Satellite Rides

Satellite Rides

by Old 97's
4.6 3


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Satellite Rides

With 1999's Fight Songs, Dallas's catchiest little twang-rock band proved they were never really that beholden to country-western conceits after all, softening the backwoods kick of their earlier recordings in favor of singer/songwriter Rhett Miller's burgeoning melodic strengths. Although its polished eclecticism may have put off some longtime fans, that album proved to be a key transitional step towards the consistently great Satellite Rides. From the opening power-pop squeal of "King of All the World" to the closing anguished kiss-off of "Nervous Guy," the band balances Miller's yearning, often-sardonic wordplay with whip-smart hooks and a lean but potent guitar charge. "I believe in love, but it don't believe in me" goes one of Miller's typically double-sided romantic sentiments (in "Rollerskate Skinny"). "Do you wanna mess around?" he asks a potential valentine in "Buick City Complex" as a small town decays around them. No matter how bad things may look, the Old 97's can always find a reason to kick up their boot heels -- and you'll find it hard not to follow suit.

Product Details

Release Date: 03/20/2001
Label: Elektra / Wea
UPC: 0075596253123
catalogNumber: 62531

Album Credits

Performance Credits

Old 97's   Primary Artist
Rhett Miller   Acoustic Guitar,Electric Guitar,Vocals,12-string Guitar,Mouth Trumpet
Murry Hammond   Bass,Vocals,Background Vocals
Ken Bethea   Acoustic Guitar,Accordion,Electric Guitar,12-string Guitar,Slide Guitar
Philip Peeples   Drums,Maracas,Tambourine,Shaker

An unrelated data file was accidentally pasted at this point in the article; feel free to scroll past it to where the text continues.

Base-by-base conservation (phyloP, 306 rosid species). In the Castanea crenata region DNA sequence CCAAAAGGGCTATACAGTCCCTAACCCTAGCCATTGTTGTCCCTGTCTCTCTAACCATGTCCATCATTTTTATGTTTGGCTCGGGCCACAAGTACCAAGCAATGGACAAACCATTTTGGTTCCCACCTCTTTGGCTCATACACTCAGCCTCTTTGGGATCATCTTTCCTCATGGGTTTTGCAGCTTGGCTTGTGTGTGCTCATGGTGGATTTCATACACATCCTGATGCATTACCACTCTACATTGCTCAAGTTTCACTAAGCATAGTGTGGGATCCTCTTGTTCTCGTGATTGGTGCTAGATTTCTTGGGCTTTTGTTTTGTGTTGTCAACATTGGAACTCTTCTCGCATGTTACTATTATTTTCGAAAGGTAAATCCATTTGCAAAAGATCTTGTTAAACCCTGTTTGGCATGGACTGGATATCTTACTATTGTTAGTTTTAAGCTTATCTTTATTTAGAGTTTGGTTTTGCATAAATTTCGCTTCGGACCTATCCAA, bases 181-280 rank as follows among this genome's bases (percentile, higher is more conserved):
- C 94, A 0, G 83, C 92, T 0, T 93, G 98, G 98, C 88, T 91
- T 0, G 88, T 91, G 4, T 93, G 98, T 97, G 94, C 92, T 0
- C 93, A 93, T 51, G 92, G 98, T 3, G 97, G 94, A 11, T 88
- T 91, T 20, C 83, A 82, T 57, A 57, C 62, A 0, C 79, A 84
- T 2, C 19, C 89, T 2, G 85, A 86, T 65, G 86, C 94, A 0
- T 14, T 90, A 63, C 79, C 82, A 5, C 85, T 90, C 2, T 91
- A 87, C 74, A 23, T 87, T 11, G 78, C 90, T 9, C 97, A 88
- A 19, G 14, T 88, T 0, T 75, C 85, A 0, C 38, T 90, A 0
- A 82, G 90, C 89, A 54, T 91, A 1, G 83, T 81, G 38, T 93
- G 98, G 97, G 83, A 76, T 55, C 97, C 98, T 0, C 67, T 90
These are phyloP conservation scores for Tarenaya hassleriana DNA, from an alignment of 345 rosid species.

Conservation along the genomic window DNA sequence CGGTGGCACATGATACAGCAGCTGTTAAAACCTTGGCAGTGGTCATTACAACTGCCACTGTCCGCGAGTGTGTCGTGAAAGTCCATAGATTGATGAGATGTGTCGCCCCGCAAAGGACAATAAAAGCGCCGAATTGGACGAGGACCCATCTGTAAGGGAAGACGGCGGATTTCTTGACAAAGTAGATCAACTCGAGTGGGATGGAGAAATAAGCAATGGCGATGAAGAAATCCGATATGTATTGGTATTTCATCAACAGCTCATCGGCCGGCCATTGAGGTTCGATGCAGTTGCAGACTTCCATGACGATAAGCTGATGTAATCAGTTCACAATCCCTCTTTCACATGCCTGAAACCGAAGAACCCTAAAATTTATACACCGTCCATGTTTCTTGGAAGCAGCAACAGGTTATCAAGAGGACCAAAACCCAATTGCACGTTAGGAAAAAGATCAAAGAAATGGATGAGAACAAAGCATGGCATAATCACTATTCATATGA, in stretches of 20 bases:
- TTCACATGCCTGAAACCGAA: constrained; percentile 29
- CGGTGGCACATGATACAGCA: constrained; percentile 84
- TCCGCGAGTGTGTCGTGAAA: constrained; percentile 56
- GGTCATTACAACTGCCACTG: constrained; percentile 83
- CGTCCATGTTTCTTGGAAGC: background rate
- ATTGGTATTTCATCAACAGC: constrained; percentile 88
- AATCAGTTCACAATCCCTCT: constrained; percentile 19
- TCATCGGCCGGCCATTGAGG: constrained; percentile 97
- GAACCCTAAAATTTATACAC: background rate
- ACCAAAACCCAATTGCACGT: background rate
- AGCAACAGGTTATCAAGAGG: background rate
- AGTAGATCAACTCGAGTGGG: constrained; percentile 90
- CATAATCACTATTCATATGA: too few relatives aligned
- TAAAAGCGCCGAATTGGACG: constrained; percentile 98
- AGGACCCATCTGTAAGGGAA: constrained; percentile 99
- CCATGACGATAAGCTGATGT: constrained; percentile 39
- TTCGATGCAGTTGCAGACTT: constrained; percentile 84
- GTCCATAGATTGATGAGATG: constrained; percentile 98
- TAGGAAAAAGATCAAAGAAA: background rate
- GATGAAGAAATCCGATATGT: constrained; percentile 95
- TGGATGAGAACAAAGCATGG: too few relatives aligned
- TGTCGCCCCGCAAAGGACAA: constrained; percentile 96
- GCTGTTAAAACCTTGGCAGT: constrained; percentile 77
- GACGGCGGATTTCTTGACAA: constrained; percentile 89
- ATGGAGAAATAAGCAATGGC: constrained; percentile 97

Technical Credits

Tchad Blake   Engineer
Carl Plaster   Drum Technician
Wally Gagel   Producer,Engineer
Old 97's   Composer
Jeri Heiden   Art Direction
Rhett Miller   Producer
Robert Carranza   Engineer
John Heiden   Art Direction
Murry Hammond   Producer
Philip Peeples   Producer

Customer Reviews

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Satellite Rides 4.7 out of 5 based on 0 ratings. 3 reviews.
Guest More than 1 year ago
Satellite Rides is a real, rockin' album from the Old 97's. It still has influences of their earlier y'alternative music, but has rock 'n roll, British Invasion roots, too. Their thought provoking, heart-on-the-sleeve vocals blend with the Dylan-reminiscent sound awesomely. All in all, a damn good album.
Guest More than 1 year ago
The Old 97's have provided yet another masterful album. Miller's clever hooks and lyrical genius reveal a refreshing literary intellect to their songs, which is hard to come by in any genre. The album is marked with a clean, yet energetic sound. Miller does more than sing, he speaks to your soul. A meld of bluegrass, pop, rock, and a few others, this album can be enjoyed by almost anyone.
Anonymous More than 1 year ago